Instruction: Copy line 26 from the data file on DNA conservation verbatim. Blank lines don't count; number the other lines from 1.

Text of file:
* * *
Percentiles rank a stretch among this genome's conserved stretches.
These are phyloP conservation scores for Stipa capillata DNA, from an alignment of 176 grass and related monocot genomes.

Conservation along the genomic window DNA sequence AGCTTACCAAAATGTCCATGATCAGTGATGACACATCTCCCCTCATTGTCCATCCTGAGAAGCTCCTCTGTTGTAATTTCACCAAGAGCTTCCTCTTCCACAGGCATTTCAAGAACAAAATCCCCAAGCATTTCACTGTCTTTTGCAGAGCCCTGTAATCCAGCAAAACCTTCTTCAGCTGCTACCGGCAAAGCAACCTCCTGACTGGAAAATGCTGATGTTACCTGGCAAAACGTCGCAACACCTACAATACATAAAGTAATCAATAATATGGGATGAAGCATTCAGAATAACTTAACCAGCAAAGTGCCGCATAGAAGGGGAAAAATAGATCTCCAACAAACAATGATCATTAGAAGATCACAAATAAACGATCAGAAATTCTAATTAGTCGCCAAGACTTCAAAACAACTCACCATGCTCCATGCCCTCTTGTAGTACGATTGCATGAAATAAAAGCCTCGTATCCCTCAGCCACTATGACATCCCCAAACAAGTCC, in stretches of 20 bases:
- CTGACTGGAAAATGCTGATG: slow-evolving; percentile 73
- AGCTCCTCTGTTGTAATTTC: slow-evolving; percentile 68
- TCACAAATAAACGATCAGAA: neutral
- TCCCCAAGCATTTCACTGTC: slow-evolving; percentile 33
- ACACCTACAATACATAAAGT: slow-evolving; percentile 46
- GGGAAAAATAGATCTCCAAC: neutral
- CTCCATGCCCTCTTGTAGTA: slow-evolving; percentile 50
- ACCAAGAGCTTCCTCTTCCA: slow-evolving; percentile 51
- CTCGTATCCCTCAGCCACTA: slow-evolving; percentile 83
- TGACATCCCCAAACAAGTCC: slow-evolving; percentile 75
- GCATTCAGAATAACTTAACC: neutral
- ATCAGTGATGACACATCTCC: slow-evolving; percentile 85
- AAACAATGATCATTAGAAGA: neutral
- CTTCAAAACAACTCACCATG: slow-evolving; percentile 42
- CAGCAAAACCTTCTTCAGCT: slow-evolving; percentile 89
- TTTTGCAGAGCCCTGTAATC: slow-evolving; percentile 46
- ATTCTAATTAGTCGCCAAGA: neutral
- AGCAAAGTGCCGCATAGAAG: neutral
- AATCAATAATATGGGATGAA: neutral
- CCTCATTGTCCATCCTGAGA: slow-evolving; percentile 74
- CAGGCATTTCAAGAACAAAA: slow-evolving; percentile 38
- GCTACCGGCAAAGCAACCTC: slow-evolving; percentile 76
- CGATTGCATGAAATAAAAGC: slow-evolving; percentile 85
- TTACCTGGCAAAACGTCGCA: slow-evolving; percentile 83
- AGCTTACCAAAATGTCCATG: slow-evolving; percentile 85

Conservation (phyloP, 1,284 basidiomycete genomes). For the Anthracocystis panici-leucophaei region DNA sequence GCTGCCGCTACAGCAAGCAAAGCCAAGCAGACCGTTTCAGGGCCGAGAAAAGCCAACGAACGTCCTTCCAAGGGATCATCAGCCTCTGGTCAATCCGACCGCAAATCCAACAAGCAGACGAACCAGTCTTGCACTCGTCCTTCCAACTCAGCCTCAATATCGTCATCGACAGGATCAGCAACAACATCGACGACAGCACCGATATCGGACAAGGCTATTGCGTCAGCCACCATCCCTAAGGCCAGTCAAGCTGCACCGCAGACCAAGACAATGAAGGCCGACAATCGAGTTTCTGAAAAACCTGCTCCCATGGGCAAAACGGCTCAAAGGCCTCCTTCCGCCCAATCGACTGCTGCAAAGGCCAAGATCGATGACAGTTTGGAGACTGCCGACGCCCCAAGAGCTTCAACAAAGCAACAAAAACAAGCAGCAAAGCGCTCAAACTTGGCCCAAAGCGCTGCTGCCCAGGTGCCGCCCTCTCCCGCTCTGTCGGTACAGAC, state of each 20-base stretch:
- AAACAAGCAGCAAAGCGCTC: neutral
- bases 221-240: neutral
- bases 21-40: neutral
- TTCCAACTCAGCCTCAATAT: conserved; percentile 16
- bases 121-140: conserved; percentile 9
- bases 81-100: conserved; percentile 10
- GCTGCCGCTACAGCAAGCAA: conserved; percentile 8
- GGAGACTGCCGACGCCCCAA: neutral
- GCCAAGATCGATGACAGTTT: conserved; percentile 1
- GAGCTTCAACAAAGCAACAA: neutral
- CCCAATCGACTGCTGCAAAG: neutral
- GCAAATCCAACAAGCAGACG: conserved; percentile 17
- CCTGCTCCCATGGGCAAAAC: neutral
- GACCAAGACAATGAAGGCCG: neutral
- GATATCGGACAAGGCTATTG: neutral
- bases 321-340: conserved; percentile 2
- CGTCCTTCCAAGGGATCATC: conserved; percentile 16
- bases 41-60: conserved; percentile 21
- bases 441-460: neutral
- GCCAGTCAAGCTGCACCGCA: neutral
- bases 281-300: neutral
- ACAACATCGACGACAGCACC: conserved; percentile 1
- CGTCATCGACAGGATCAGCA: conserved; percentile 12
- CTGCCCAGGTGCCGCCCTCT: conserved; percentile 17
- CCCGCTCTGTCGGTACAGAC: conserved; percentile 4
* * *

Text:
- CGATTGCATGAAATAAAAGC: slow-evolving; percentile 85